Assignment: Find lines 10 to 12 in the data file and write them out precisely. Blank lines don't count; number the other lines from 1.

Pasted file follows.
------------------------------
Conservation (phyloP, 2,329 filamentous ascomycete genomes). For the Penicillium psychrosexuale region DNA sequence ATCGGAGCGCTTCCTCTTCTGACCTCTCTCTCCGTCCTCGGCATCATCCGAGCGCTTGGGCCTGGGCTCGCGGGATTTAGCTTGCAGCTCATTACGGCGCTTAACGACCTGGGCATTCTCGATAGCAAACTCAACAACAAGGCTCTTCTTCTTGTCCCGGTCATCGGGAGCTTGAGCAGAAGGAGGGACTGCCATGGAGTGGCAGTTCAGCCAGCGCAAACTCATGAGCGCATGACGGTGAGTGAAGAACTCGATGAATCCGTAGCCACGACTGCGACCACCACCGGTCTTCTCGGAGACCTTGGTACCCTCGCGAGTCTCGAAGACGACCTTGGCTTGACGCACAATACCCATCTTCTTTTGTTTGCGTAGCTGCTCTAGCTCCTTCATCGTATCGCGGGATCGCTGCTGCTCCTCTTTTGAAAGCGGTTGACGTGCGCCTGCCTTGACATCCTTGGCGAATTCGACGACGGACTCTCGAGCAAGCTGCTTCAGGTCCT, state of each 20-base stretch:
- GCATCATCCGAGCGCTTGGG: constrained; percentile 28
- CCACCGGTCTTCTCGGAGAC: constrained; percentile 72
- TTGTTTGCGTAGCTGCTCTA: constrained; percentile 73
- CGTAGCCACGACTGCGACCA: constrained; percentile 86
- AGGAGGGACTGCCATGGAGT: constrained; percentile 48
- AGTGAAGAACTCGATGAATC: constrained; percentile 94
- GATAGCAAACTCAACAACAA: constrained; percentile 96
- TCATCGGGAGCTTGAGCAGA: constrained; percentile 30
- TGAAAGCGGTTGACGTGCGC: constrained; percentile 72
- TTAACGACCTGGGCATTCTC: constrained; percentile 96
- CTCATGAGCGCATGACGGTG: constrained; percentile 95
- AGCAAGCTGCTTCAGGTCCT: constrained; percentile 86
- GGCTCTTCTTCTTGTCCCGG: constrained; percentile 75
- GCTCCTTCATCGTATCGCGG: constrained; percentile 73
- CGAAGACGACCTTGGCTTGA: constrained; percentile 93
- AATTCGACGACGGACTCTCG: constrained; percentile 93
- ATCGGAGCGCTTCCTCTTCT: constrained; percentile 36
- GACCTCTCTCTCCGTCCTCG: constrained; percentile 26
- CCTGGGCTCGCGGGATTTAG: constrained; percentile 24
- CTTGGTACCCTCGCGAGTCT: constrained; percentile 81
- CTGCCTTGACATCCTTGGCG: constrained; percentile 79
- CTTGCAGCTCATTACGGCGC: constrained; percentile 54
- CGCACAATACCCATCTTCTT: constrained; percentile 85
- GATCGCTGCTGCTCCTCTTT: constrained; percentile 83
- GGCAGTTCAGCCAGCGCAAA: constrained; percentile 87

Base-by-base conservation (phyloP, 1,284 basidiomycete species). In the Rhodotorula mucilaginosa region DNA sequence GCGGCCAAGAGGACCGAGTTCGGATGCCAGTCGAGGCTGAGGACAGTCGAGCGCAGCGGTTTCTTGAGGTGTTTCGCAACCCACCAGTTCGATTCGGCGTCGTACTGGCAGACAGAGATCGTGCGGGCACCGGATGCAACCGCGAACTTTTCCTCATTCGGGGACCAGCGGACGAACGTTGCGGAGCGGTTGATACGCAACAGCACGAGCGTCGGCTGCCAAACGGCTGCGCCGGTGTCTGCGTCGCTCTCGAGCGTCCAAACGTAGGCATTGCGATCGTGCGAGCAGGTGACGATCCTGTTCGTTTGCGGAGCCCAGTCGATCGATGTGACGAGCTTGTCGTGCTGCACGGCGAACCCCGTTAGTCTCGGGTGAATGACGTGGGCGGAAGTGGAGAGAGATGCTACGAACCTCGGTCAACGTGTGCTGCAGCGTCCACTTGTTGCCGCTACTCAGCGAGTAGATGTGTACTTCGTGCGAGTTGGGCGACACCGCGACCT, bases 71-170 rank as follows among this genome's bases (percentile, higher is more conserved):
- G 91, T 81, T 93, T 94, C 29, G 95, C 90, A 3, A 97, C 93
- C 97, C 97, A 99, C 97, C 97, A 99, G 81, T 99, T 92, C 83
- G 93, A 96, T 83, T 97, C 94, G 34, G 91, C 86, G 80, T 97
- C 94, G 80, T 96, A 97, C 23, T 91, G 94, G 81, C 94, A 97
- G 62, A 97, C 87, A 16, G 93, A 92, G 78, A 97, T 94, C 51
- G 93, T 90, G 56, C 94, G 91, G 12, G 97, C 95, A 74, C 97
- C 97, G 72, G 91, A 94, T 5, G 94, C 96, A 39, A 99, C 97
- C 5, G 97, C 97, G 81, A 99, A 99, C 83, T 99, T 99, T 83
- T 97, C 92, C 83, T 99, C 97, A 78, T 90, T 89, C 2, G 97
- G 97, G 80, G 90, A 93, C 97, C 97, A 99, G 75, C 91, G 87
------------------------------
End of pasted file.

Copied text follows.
- TGAAAGCGGTTGACGTGCGC: constrained; percentile 72
- TTAACGACCTGGGCATTCTC: constrained; percentile 96
- CTCATGAGCGCATGACGGTG: constrained; percentile 95